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MSc student

Amy Hoffenberg

Thesis topic: Using fossil diatoms to reconstruct the long-term history of water quality and climate change in the Berg River catchment, Cape Floristic Region of South Africa

Supervisors: A/Prof Lindsey Gillson and Cherie Forbes
Office: Room 5.02, HW Pearson Building
 

 

 



MSc in Conservation Biology (University of Cape Town); BSc (Hons) Applied Biology (University of Cape Town)

The main aim of the MSc project is to investigate changes in water quality over time (centennial timescales) through fossil diatom analysis of sediment cores from an upland conservation site and an lowland agricultural site in the Cape Floristic Region (CFR) with the goal of informing conservation and land-use management practices in the region.

Background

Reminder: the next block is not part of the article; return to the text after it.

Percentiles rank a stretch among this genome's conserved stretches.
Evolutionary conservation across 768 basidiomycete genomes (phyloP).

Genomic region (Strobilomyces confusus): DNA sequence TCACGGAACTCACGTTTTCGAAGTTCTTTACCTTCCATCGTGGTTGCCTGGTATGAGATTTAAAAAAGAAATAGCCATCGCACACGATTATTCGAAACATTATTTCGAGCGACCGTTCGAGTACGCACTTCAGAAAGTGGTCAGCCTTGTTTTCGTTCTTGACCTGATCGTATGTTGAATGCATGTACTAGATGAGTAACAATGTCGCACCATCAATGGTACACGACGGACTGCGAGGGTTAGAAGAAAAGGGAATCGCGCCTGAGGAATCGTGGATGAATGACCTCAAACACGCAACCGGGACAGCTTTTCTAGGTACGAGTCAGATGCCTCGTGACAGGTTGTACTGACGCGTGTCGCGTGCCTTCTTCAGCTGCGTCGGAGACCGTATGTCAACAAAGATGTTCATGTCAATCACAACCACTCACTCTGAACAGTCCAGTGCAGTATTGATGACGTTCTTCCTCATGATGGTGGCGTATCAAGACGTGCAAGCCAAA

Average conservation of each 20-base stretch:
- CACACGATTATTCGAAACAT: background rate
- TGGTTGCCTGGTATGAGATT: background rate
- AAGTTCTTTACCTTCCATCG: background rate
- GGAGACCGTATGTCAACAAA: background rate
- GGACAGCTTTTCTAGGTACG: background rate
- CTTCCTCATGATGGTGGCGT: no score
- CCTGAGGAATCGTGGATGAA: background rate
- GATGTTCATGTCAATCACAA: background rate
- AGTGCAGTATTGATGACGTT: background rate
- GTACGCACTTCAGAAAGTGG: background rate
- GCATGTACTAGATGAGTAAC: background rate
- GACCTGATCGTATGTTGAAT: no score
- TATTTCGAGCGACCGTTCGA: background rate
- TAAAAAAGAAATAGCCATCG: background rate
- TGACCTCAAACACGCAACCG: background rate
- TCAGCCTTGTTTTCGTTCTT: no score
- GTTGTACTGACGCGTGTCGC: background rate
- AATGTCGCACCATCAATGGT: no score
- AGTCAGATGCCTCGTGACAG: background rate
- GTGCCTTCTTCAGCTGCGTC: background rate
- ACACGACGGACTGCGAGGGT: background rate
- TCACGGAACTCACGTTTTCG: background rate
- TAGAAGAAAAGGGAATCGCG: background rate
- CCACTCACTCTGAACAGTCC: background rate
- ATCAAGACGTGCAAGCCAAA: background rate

Born and bred in Cape Town, my strong appreciation of nature and the organisms within it was forged over years of hiking on the slopes of Table Mountain and Lion’s Head and family holidays exploring the natural landscapes and ecosystems of southern Africa. This appreciation of the living world led me to begin my career as a budding biologist. I studied for my undergraduate degree in Applied Biology and Genetics at the University of Cape Town (UCT). For my Honours Degree in Applied Biology, also at UCT, I researched the temporal dynamics of surf-diatoms which accumulate forming dark patches at Muizenberg Beach, False Bay. I wish to harness the skills gained from the Conservation Biology Masters programme to ensure the protection of precious biodiversity, whilst balancing human interests. I hope to inspire people to feel connected to nature and believe that the survival of this planet depends on humans re-establishing this connection. I also hope to proactively play my part in protecting the living world. In my free time, I enjoy hiking, reading, listening to music, enjoying a good glass of wine and working as a part time singer.